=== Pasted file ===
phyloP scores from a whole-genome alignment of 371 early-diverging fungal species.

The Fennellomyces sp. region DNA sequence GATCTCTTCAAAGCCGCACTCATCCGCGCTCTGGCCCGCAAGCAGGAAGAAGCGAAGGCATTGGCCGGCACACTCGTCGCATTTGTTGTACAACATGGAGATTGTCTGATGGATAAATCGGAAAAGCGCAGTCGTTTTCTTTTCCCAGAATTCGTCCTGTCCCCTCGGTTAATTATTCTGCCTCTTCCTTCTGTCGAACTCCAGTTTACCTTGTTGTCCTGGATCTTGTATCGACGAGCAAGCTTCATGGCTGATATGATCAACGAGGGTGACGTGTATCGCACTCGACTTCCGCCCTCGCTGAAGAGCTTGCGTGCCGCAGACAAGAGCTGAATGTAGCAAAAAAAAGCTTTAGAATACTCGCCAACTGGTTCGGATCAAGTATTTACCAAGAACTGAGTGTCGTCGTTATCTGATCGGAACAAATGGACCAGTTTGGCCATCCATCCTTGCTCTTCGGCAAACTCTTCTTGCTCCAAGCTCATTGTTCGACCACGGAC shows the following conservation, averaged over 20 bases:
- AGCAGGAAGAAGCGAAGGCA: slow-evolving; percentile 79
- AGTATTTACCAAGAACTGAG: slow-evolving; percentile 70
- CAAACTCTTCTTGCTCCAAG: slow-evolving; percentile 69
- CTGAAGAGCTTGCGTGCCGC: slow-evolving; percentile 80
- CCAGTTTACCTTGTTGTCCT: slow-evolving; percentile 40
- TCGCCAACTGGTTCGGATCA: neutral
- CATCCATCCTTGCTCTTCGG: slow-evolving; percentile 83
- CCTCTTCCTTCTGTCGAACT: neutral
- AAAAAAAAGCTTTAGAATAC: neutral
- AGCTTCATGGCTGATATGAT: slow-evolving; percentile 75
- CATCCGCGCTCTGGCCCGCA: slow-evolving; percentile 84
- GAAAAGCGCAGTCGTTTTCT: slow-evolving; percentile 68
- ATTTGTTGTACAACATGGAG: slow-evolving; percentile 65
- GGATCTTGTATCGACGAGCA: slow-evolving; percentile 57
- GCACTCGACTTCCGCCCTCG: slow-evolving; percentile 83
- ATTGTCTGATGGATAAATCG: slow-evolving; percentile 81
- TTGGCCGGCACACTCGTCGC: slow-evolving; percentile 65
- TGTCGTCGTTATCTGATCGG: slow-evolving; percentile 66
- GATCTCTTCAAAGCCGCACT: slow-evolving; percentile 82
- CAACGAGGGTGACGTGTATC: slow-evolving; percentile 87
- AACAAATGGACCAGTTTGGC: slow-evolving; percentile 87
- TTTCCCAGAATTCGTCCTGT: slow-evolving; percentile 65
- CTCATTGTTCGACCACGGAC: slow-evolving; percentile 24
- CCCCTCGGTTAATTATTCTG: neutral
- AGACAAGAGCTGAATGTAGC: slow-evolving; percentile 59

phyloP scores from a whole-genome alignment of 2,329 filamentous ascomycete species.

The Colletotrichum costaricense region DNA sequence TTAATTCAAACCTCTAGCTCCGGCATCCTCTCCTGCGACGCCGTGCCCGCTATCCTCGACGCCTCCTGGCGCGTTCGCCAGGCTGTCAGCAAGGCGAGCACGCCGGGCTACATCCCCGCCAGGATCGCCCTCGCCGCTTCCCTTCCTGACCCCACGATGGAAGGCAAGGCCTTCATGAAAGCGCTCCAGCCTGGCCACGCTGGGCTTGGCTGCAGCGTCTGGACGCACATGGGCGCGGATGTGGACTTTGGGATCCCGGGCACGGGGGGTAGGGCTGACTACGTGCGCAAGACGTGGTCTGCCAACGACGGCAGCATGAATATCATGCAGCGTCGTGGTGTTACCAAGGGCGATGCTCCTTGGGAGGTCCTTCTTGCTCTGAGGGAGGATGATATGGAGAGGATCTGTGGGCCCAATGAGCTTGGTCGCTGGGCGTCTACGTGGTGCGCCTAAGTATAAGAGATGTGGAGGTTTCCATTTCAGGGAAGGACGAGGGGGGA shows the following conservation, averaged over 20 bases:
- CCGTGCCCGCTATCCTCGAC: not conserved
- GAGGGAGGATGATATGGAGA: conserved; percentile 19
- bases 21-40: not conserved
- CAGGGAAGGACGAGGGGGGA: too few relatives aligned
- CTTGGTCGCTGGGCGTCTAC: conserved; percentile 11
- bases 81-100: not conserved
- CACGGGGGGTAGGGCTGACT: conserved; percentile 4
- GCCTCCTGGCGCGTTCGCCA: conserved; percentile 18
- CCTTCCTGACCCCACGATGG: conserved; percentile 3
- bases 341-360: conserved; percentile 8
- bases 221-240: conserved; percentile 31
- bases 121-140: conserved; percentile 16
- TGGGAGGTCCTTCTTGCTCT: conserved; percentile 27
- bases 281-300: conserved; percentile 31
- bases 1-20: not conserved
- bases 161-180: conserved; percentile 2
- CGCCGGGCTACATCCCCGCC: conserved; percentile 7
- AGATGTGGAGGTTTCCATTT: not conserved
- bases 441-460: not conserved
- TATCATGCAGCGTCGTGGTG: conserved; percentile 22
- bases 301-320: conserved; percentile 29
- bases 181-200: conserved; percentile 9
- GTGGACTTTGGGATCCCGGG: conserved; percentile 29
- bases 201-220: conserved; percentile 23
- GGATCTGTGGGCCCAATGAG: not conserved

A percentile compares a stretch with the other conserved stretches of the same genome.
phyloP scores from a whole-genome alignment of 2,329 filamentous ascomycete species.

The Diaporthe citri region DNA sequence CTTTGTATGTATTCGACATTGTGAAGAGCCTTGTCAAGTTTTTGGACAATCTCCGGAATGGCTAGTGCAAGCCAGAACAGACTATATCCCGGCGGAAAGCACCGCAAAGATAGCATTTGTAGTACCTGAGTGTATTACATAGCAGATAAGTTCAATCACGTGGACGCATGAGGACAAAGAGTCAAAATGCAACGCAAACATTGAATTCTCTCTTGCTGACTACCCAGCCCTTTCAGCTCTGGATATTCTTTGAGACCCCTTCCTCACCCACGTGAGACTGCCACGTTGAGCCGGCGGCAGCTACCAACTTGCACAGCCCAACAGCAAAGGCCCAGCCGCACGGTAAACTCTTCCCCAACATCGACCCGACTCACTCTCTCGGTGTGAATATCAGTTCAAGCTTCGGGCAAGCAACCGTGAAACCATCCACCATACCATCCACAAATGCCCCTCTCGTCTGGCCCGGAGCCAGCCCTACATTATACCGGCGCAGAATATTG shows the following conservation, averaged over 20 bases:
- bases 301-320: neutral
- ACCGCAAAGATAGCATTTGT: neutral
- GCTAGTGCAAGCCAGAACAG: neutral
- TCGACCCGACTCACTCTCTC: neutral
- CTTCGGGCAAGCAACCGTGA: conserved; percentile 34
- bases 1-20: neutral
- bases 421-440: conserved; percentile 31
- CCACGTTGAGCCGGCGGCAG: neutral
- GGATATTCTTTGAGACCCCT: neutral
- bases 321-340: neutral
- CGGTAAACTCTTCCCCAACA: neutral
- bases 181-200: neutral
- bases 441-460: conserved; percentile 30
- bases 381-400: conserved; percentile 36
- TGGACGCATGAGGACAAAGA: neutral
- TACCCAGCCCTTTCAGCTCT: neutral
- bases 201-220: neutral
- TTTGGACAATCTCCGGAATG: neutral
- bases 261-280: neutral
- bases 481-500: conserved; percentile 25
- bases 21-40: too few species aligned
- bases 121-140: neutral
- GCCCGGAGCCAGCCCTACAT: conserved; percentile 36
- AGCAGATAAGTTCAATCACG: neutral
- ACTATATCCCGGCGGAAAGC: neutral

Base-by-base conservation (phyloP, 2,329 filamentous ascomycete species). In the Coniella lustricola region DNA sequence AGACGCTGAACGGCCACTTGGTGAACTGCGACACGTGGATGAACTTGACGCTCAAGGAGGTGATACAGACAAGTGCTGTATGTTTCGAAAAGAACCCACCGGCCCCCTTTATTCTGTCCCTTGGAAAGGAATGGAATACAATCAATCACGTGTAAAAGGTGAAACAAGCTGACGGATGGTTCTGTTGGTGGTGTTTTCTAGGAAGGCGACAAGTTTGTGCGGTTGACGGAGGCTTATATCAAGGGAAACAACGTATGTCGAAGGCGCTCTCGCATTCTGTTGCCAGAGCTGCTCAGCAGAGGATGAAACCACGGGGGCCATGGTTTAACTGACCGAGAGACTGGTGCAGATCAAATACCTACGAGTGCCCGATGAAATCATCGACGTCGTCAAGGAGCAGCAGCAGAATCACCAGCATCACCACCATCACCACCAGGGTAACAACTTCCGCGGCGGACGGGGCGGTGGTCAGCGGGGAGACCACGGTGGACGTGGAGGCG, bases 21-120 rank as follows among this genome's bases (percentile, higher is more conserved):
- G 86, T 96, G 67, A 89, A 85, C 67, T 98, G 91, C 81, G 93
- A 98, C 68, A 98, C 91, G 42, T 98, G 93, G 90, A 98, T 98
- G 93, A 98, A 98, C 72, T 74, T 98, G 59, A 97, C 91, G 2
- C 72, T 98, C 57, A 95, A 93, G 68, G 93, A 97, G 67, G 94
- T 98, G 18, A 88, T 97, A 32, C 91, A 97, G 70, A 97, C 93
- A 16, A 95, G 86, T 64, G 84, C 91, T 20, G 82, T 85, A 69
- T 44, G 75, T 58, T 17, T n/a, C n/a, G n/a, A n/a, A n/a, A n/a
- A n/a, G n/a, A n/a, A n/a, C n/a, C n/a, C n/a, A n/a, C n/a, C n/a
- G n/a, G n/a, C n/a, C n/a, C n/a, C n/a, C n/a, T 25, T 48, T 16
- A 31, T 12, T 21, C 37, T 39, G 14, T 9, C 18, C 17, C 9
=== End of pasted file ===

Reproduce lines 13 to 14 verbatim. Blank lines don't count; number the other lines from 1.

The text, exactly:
- CATCCGCGCTCTGGCCCGCA: slow-evolving; percentile 84
- GAAAAGCGCAGTCGTTTTCT: slow-evolving; percentile 68